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On Justice: An Essay in Jewish Philosophy.

Citing Alasdair MacIntyre, Goodman acknowledges that all rational enquiry is embodied in a tradition. The author makes explicit the tradition in which he chooses to work. It is a tradition grounded in the Torah and developed through the ages by the Spinozas and Mendelssohns of every period. Yet Goodman is a philosopher, and though he may speak with a distinctive accent, his outlook is one that can be embraced by anyone who is convinced that justice is not a matter of convention but is grounded in the very nature of things. Divided into six chapters, the book offers first a general theory of objective justice and then chapter-length reflections on punishment, recompense, natural justice, messianism, and immortality.

In his preface, Goodman advances two theses: that justice considered as a virtue cannot be understood apart from the requirements of objective equity, and that justice is not simply the execution of formal obligation. Equity does not create but rests upon desert. He writes, "The deserts of human subjecthood underlie ... (the more fundamental relations among persons) and provide the necessary groundings which theories of contract and consent alone cannot provide" (p. xi).

Yet the life of the law is through community. Morals are not simply a matter of personal conscience but are reflective of a larger social ethos. Making a distinction between desert and earned desert, he suggests that legitimate rights are "claims founded in the deserts of every being in relation to the interests of all others" (p. 32).

In an insightful chapter on the moral foundations of punishment, Goodman finds that punishment responds to an affront against civil trust: "Utilitarian theories of deterrence and idealistic programs of reform lack the restraints and recognition of desert that a properly retributive account of punishment affords." Retribution is not vengeance. "The premise of retribution is that crime involves a violation of the norms, dignity, and composure of society, quite apart from the harm to particular interests" (p. 47).

In discussing the rationale for a given course of action, Goodman steers between what he takes to be deontological and teleological justifications, although he acknowledges that "both claim a warrant of rationality: teleology in the adjustment of means to ends; deontology, in the seeming omni-sufficiency of rightness" (p. 77). Critical not only of Mill but also of Kant, Goodman maintains that goodness does not require but already contains its reward. There are meaningful and worthwhile actions quite apart from any external recompense. Virtue is intrinsically rewarding and of its nature is conducive to further acts of self-achievement. Although a single act may not attain its just desert, in a certain sense, even martyrs conquer death. "Every act of purity and goodness endures forever sub specie aeternitatis."

Chapter 5, entitled "The Messianic Age," introduces a distinctively Jewish theme. According to Goodman the messianic idea must be understood as primarily a vision of the Torah as realized in history. All prophecies of Israel's hegemony have to be interpreted as pointing to a particular manifestation of a universal truth, that is, "through the idea of God justice will be kept alive and imparted not only from generation to generation but from nation to nation" (p. 179). From that vantage point Israel's spiritual mission may be regarded as that of a light unto the world.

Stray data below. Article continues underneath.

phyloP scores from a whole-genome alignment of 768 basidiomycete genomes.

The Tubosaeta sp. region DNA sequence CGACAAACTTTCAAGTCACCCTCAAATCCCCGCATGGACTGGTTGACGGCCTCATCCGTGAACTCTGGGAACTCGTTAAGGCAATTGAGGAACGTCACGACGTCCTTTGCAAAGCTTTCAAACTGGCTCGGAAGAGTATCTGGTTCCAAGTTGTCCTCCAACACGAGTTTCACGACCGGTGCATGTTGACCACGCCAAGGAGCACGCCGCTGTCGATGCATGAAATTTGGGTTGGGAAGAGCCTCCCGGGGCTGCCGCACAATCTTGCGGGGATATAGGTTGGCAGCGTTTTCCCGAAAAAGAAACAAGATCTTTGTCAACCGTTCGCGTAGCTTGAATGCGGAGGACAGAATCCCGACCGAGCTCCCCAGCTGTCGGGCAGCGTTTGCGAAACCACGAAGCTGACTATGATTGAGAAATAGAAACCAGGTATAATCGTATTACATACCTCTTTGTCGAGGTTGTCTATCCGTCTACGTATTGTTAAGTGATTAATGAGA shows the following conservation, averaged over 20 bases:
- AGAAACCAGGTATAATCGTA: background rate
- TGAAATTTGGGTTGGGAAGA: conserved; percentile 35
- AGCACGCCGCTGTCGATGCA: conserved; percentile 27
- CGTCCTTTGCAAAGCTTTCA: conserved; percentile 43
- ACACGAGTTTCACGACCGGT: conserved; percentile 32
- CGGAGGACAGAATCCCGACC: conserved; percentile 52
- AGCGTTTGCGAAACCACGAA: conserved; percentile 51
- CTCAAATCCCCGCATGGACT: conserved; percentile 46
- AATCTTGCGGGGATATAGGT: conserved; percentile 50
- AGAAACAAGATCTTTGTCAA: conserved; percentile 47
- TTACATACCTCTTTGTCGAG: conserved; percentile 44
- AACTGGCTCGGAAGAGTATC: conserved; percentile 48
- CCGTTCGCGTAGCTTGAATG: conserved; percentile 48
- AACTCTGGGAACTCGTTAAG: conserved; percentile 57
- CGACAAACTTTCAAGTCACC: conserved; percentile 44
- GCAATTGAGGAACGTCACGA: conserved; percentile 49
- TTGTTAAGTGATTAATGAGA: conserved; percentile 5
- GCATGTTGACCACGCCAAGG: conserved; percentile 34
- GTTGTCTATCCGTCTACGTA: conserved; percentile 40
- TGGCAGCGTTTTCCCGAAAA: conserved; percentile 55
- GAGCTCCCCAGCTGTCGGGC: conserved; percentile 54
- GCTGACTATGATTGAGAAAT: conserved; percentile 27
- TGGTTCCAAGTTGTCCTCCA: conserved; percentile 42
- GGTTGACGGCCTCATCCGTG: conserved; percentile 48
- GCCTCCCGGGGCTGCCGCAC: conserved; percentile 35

In a concluding chapter, Goodman defends the rational necessity of leading a moral life although "the grave be the end of man." The claim that morality requires immortality is mistaken, and is foreign to the Mosaic outlook. "The Hebrew Bible is manifestly a life-oriented rather than a death-oriented canon" (p. 196). He continues, "The demand for an afterlife is a rejection of the intrinsic worth of the life we have. It flies in the face of biblical theology, morals and cosmology because it clashes with the recognition of the goodness of being, which is the basis of that cosmology" (p. 202). When the Torah instructs us to harken to the word of God, it is calling us to perfect our humanity, to become as God-like as possible. Virtue is its own reward; "divine justice" is to be found in the natural order. A life led in accord with time-transcending moral principles is an expression of eternity. So, too, is the creativity of the artist, the work of the scientist and the physical accomplishments of the athlete. "We attain to immortality ... when we transcend the facticity of the given: in procreation, in education, in creative work, in overcoming any of the limits that bind and confine the fullness of our being as moral actors, spiritual and intellectual beholders of the universe, ourselves and one another" (p. 234).

On Justice is clearly written, comprehensive, coherent, and at times almost poetic. While it appropriates a language characteristic of classical and medieval philosophy, it never deviates from a naturalistic interpretation of the Hebrew scriptures, which Goodman presents as an important, although literary, source of insight into human nature and its fulfillment.
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Author:Dougherty, Jude P.
Publication:The Review of Metaphysics
Article Type:Book Review
Date:Mar 1, 1993
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